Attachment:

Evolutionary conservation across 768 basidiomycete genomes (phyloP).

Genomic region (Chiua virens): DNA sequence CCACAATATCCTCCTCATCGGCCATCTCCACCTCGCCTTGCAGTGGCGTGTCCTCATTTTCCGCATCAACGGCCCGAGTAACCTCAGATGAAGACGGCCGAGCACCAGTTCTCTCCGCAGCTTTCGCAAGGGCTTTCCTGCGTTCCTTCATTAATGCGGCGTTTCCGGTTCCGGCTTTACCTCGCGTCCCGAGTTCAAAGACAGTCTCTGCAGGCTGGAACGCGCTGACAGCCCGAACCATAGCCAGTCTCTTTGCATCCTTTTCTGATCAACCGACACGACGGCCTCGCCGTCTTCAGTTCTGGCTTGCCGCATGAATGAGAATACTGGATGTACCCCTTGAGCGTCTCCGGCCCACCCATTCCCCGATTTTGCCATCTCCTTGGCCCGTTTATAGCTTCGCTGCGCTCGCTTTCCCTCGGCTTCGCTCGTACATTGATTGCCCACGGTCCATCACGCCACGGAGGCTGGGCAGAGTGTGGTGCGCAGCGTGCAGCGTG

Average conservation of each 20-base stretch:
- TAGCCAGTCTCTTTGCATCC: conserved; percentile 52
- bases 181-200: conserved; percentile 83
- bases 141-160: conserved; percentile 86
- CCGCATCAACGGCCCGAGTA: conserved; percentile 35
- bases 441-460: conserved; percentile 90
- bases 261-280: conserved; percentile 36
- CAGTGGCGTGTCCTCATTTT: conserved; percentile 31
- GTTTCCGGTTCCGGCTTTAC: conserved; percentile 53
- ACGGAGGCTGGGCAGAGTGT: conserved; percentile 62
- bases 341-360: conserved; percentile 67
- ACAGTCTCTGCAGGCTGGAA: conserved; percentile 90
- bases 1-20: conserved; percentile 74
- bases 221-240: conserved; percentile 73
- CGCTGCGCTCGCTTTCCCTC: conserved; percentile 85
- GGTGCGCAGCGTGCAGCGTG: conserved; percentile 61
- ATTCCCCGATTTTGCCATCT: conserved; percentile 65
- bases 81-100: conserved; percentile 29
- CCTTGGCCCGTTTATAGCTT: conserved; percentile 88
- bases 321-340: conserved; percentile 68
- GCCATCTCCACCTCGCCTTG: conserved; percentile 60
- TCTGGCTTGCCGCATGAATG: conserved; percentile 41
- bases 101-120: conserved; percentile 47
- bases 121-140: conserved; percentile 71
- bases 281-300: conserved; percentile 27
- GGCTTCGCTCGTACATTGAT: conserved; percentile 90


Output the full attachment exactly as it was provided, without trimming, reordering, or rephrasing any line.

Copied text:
Evolutionary conservation across 768 basidiomycete genomes (phyloP).

Genomic region (Chiua virens): DNA sequence CCACAATATCCTCCTCATCGGCCATCTCCACCTCGCCTTGCAGTGGCGTGTCCTCATTTTCCGCATCAACGGCCCGAGTAACCTCAGATGAAGACGGCCGAGCACCAGTTCTCTCCGCAGCTTTCGCAAGGGCTTTCCTGCGTTCCTTCATTAATGCGGCGTTTCCGGTTCCGGCTTTACCTCGCGTCCCGAGTTCAAAGACAGTCTCTGCAGGCTGGAACGCGCTGACAGCCCGAACCATAGCCAGTCTCTTTGCATCCTTTTCTGATCAACCGACACGACGGCCTCGCCGTCTTCAGTTCTGGCTTGCCGCATGAATGAGAATACTGGATGTACCCCTTGAGCGTCTCCGGCCCACCCATTCCCCGATTTTGCCATCTCCTTGGCCCGTTTATAGCTTCGCTGCGCTCGCTTTCCCTCGGCTTCGCTCGTACATTGATTGCCCACGGTCCATCACGCCACGGAGGCTGGGCAGAGTGTGGTGCGCAGCGTGCAGCGTG

Average conservation of each 20-base stretch:
- TAGCCAGTCTCTTTGCATCC: conserved; percentile 52
- bases 181-200: conserved; percentile 83
- bases 141-160: conserved; percentile 86
- CCGCATCAACGGCCCGAGTA: conserved; percentile 35
- bases 441-460: conserved; percentile 90
- bases 261-280: conserved; percentile 36
- CAGTGGCGTGTCCTCATTTT: conserved; percentile 31
- GTTTCCGGTTCCGGCTTTAC: conserved; percentile 53
- ACGGAGGCTGGGCAGAGTGT: conserved; percentile 62
- bases 341-360: conserved; percentile 67
- ACAGTCTCTGCAGGCTGGAA: conserved; percentile 90
- bases 1-20: conserved; percentile 74
- bases 221-240: conserved; percentile 73
- CGCTGCGCTCGCTTTCCCTC: conserved; percentile 85
- GGTGCGCAGCGTGCAGCGTG: conserved; percentile 61
- ATTCCCCGATTTTGCCATCT: conserved; percentile 65
- bases 81-100: conserved; percentile 29
- CCTTGGCCCGTTTATAGCTT: conserved; percentile 88
- bases 321-340: conserved; percentile 68
- GCCATCTCCACCTCGCCTTG: conserved; percentile 60
- TCTGGCTTGCCGCATGAATG: conserved; percentile 41
- bases 101-120: conserved; percentile 47
- bases 121-140: conserved; percentile 71
- bases 281-300: conserved; percentile 27
- GGCTTCGCTCGTACATTGAT: conserved; percentile 90